# A matrix being symmetric/orthogonal/projection matrix/stochastic matrix

I am trying to do some practice questions and wanted to check the following properties and confirm my definition of projection matrix:

Let $$A = \left[\begin{matrix} 1/2 & 0 & 1/2 \\ 0 & 1 & 0 \\ 1/2 & 0 & 1/2 \end{matrix}\right]$$

Is the following true or false ?

i) $A$ is orthogonal

ii) $A$ is a projection matrix

I think that $A$ is not orthogonal since $AA^T \neq I$ but is a projection matrix given that a projection matrix is defined as $P^2 = P$.

Also accordingly, a projection matrix is orthogonal iff $P^T = P$ and in that case, is an orthogonal projection matrix different from the idea of an orthogonal matrix itself ?

It appears that $A^T = A$ but yet $AA^T \neq A$.

Would someone mind helping me fill up the gap for this misconception, any advice is appreciated.

Thank you

• I would like to be corrected, but projection matrices has always been defined to be $P^2 = P$ in my courses. – user305860 Jun 18 '16 at 7:43
• Ah yes, you are right, that is correct. It turns out that the $P^* = P$ condition imposes an orthogonal property for $P$. Does that mean here that the matrix,$A$, is also an orthogonal matrix or is the orthogonal projection matrix different from an orthogonal matrix since I thought that for a matrix to be orthogonal, it must be that $QQ^T = I$ right ? – PutsandCalls Jun 18 '16 at 7:55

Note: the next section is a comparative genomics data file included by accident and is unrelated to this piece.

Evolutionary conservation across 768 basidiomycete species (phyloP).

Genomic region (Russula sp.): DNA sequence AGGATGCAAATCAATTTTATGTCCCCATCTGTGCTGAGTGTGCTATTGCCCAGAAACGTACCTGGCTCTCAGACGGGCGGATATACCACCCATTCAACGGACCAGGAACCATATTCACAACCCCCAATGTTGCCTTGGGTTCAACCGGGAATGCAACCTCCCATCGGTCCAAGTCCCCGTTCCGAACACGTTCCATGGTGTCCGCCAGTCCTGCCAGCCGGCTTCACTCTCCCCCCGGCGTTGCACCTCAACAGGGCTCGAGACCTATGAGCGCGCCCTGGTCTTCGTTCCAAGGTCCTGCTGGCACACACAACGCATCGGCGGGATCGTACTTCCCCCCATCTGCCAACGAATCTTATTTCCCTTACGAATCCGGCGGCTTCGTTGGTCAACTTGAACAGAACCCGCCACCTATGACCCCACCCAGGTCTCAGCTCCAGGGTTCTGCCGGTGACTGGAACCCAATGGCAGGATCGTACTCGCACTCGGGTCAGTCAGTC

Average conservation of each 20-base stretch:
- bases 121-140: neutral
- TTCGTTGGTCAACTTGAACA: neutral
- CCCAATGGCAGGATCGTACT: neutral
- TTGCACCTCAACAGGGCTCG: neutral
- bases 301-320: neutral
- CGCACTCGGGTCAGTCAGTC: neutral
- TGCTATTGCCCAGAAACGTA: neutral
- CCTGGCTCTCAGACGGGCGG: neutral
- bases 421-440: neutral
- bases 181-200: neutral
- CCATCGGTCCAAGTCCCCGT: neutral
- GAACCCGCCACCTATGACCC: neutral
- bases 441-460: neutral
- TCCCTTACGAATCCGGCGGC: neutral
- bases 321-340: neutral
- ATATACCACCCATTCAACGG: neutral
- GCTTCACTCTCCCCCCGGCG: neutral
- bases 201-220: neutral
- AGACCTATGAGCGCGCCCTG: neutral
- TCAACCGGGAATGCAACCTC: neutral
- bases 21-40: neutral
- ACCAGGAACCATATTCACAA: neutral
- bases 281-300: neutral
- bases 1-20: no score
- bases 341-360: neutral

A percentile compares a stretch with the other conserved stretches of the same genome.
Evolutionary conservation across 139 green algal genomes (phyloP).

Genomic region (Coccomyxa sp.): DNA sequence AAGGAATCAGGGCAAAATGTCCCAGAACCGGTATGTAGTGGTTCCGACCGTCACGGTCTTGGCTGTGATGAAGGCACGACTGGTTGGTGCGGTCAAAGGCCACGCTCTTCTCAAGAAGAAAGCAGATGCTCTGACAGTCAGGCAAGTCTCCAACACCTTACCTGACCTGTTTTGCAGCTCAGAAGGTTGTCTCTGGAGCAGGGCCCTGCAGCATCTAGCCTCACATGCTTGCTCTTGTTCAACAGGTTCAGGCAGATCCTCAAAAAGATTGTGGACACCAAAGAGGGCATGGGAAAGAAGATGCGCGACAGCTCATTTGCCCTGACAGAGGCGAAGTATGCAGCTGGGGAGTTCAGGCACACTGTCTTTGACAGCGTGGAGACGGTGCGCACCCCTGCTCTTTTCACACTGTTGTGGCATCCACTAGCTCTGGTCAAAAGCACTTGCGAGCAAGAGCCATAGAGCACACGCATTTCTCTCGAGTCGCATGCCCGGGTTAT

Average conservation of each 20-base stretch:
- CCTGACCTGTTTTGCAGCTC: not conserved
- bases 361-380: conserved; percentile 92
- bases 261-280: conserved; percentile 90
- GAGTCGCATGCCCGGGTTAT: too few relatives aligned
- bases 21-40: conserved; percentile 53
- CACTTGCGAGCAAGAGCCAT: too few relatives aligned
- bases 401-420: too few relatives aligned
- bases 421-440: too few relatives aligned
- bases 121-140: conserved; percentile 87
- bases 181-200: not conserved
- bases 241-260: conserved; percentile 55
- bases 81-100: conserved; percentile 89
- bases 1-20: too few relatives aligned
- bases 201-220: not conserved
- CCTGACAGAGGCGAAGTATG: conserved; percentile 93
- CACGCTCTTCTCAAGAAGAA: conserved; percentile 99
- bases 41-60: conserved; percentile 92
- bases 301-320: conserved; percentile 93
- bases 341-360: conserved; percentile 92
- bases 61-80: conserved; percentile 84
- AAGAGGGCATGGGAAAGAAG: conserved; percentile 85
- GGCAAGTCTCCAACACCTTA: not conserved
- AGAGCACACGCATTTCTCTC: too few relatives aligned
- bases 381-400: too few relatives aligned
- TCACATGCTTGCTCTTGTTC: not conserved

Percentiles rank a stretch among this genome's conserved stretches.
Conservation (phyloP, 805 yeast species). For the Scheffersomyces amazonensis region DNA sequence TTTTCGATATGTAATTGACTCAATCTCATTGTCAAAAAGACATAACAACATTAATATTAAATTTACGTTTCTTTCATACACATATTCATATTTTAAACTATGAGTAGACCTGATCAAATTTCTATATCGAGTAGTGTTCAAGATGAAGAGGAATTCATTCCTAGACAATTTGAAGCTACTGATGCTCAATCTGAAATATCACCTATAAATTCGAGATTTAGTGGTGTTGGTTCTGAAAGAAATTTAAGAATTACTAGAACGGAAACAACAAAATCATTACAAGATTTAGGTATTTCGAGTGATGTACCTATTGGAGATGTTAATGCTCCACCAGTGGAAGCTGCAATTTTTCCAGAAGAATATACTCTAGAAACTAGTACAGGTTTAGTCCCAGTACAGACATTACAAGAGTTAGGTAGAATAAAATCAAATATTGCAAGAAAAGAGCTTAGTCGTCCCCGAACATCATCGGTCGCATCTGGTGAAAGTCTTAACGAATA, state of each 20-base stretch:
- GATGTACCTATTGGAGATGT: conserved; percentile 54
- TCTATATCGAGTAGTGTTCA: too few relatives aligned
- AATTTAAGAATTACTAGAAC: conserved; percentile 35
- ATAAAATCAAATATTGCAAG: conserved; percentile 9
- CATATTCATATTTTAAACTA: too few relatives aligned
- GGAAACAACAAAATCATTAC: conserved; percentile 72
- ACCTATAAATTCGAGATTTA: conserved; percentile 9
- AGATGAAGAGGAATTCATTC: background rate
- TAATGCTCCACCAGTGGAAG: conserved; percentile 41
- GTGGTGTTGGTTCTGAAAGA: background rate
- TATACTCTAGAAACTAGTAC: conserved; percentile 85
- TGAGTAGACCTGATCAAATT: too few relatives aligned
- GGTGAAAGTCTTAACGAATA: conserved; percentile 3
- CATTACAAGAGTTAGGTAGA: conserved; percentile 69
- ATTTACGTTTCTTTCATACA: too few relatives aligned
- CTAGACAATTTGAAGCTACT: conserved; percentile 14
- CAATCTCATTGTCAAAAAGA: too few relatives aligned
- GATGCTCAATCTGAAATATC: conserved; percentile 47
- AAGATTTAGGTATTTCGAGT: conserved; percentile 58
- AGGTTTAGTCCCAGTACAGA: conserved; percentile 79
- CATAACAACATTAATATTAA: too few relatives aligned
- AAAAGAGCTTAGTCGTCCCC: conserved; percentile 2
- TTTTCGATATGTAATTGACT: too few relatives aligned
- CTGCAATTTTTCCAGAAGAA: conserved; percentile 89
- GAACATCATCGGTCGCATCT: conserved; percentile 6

## 1 Answer

First of all, pick one: either $A^*$ or $A^T$. In this context, they mean the same thing.

i) $A$ is not orthogonal because $AA^* \neq I$.

ii) $A$ is a projection because $A^2 = A$. It is, in fact, an orthogonal projection because $A = A^*$, in addition to the fact that $A$ is already a projection. That is, a projection that is symmetric is an orthogonal projections.

Note that orthogonal projections are not generally orthogonal in the sense of an "orthogonal matrix". That is, a matrix satisfying $A^2 = A$ and $A = A^*$ will not usually satisfy $AA^* = I$. "Orthogonal projections" are given their name because they project orthogonally onto their image.